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Popular Trail For A Reason
The Canyon Creek Trail is a relatively easy way to get to the interior of the Trinity Alps, and consequently it is very popular. I didn't keep count, but I easily saw more than 50 people on a Friday hike. Most of the hike is underneath trees and near Canyon Creek with plenty of views of the ridges and peaks looming 2,000 feet above.
The hike begins at the upper end of the parking lot with a large information kiosk and immediately turns to the right. The Bear Creek Trail begins about 100 yards up the trail while Canyon Creek Trail heads to the left. The trailhead is close to the active creek, but the trail is now about 100 feet above the water and climbing higher as it's now in the Trinity Alps Wilderness Area. The grade is gentle as ponderosa pine and Douglas fir provide a lot of shade.
The vegetation starts to change to chaparral about 2.5 miles in as manzanitas allow views of the surrounding high terrain. Canyon Creek runs through a deep canyon (duh), and it's a treat to see the different terrain soaring above the gorge. The trail reaches a spot where cliffs drop hundreds of feet down to the creek on the left/right and white patches of snow can be seen well into summer. Lower Canyon Creek Falls is about 3.5 miles in and can be seen from the opposite side of the canyon as the trail is still high above the creek. That changes quickly, however, as the trail seemingly instantaneously reaches creek level at the top of the falls. There is a nice spot on a small spur trail to some minor falls. It's a good spot to rest under some California yew trees as Canyon Creek roars by.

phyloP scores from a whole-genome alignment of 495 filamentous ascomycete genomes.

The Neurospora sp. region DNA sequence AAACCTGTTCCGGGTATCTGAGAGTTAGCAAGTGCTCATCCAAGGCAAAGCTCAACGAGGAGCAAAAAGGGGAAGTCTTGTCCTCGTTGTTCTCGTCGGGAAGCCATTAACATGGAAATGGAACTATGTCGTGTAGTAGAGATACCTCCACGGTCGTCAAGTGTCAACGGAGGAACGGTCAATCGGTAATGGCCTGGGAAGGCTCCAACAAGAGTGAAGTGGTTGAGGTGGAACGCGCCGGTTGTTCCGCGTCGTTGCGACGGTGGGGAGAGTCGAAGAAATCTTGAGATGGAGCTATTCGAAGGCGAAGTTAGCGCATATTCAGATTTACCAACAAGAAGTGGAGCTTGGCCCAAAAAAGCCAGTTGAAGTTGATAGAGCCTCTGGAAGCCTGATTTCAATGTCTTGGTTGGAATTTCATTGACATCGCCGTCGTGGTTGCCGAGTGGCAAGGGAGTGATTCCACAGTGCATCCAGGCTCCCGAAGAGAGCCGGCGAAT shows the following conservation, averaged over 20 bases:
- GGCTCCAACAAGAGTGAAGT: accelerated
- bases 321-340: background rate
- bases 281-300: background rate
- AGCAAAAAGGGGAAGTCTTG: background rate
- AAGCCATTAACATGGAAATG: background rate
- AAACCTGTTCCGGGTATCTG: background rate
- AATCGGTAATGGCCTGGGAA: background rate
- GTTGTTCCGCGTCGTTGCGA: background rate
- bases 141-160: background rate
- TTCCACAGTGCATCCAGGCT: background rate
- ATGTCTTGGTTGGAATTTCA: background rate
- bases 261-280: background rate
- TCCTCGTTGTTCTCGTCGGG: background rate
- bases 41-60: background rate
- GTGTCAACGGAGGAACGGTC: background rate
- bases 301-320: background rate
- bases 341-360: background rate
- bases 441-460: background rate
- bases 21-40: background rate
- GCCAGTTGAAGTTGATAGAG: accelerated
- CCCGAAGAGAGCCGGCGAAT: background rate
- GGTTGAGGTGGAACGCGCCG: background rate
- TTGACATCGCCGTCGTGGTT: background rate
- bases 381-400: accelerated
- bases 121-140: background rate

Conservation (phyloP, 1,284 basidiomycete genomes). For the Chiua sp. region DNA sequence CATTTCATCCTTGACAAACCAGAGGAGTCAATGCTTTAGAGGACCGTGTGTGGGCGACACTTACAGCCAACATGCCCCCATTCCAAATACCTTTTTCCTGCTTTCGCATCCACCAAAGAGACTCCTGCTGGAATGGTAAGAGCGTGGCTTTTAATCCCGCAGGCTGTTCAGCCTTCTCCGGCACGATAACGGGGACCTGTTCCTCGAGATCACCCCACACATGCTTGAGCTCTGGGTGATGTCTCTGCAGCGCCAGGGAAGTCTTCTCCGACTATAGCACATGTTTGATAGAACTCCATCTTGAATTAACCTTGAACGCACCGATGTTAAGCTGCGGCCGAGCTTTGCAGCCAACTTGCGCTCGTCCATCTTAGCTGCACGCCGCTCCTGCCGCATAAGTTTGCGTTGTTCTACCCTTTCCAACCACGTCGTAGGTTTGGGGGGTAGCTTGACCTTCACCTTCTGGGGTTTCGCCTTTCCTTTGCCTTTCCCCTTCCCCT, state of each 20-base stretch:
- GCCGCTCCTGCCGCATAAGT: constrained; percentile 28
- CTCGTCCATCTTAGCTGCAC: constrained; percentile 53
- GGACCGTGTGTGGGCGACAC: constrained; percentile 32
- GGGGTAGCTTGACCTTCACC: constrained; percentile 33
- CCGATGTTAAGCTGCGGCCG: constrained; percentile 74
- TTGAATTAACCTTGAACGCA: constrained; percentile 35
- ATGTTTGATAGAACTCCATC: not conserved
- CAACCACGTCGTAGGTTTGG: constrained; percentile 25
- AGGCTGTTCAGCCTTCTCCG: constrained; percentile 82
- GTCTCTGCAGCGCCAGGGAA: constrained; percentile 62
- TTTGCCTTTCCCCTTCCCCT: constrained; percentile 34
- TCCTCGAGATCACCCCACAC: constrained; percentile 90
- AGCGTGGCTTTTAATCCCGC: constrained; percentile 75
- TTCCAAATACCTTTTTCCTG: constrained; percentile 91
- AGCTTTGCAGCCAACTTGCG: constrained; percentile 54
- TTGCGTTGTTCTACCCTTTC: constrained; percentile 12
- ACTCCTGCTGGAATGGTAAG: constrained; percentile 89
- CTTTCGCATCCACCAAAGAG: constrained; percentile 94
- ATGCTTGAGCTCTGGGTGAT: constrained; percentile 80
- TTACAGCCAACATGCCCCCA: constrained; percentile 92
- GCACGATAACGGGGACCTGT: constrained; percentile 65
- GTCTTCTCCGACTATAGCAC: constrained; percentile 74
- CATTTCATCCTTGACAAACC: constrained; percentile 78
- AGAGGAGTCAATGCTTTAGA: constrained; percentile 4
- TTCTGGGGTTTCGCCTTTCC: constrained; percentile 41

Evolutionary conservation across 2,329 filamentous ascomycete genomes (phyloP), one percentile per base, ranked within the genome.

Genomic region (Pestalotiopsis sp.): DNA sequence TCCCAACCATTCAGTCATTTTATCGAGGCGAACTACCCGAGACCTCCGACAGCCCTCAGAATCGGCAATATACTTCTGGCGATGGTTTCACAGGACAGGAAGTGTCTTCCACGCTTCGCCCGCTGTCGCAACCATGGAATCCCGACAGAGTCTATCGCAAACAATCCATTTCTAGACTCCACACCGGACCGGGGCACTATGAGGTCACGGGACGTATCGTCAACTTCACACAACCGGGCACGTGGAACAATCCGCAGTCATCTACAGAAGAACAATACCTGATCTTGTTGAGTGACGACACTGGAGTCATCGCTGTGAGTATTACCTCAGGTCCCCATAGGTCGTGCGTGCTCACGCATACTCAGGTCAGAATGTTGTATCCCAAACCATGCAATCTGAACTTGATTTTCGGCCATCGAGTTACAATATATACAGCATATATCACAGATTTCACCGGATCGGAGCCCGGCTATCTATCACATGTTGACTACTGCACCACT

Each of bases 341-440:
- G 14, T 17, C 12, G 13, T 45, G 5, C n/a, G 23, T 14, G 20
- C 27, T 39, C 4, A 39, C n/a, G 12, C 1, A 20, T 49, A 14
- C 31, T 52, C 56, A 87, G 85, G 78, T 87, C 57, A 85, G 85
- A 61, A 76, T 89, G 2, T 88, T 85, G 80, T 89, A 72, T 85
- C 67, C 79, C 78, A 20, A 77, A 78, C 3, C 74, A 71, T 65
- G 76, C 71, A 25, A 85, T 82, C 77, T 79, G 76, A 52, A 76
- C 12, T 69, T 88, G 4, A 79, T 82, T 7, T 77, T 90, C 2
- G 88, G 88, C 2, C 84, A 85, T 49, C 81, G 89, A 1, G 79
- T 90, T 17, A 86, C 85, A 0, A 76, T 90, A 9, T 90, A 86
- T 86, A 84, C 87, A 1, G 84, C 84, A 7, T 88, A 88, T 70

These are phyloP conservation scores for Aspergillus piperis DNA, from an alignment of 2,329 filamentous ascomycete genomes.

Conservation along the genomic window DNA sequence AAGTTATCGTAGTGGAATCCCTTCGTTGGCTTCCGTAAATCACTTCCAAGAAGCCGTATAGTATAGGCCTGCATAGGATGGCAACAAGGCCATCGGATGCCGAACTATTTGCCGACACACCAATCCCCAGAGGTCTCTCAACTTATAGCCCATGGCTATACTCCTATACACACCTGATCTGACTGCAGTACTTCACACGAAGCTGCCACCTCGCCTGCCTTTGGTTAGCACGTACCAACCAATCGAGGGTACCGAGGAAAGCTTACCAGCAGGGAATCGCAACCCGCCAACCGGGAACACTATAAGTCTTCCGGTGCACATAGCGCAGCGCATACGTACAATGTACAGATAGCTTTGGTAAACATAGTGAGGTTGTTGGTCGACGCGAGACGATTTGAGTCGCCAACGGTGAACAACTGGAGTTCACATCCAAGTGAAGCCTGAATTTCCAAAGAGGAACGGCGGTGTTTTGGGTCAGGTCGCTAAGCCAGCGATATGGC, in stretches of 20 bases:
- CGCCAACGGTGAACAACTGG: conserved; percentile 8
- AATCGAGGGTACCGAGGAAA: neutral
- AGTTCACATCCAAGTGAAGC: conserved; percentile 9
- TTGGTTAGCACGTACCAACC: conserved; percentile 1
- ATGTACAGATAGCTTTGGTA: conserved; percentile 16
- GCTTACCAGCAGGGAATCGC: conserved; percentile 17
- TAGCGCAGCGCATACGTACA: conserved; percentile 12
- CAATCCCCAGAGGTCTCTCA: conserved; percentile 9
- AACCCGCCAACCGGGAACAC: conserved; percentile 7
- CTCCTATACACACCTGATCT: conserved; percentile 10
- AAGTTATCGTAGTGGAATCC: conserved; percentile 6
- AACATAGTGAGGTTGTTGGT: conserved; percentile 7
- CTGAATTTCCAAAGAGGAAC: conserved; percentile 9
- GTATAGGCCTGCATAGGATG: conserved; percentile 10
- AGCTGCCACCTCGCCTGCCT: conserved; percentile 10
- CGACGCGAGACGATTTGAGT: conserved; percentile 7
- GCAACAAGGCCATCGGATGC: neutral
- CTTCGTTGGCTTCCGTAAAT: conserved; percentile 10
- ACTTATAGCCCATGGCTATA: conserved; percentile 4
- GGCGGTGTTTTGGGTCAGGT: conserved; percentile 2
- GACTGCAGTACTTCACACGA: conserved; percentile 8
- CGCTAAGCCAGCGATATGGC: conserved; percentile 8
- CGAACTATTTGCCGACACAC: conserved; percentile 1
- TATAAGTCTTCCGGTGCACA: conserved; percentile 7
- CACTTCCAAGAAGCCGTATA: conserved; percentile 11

The next 2 miles are less steep than before as the trail heads through small meadows near the creek, forests farther up and chaparral where the terrain becomes too steep for trees. There is a large and popular backpacker's campground at Stonehouse Gulch a few hundred yards before 6 miles. A large portion was occupied by 2 dozen members of the California Conservation Corps when I went by. The next portion shows off the improvements they've made to the trail as it switchbacks uphill for a few hundred yards.
The best views of the hike are found on the next stretch as the higher elevation brings an open forest with large areas of rock. Mount Hilton, Wedding Cake and Sawtooth Mountain all loom over 3,000 feet above. The shadows are long and the wind is strong as the trail winds through small aspen before reaching a ford of Canyon Creek. The creek is not wimpy here, and crossing will involve getting wet unless you're here in August-November.
I never reached the lakes when I hiked this because the creek was too big and I was 90 minutes past my turnaround time by the big crossing so take what I write next with a grain of salt.
The trail winds its way through the forest for a few hundred yards before steeply climbing uphill to Lower Canyon Creek Lake 7.25 miles in. The views are spectacular here, and the trail heads uphill on the west side to Upper Canyon Creek Lake about 8 miles in. "L" Lake can be reached by taking an unofficial social trail uphill for about 1,000 feet over a mile above the upper lake.
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This is a moderately difficult hike.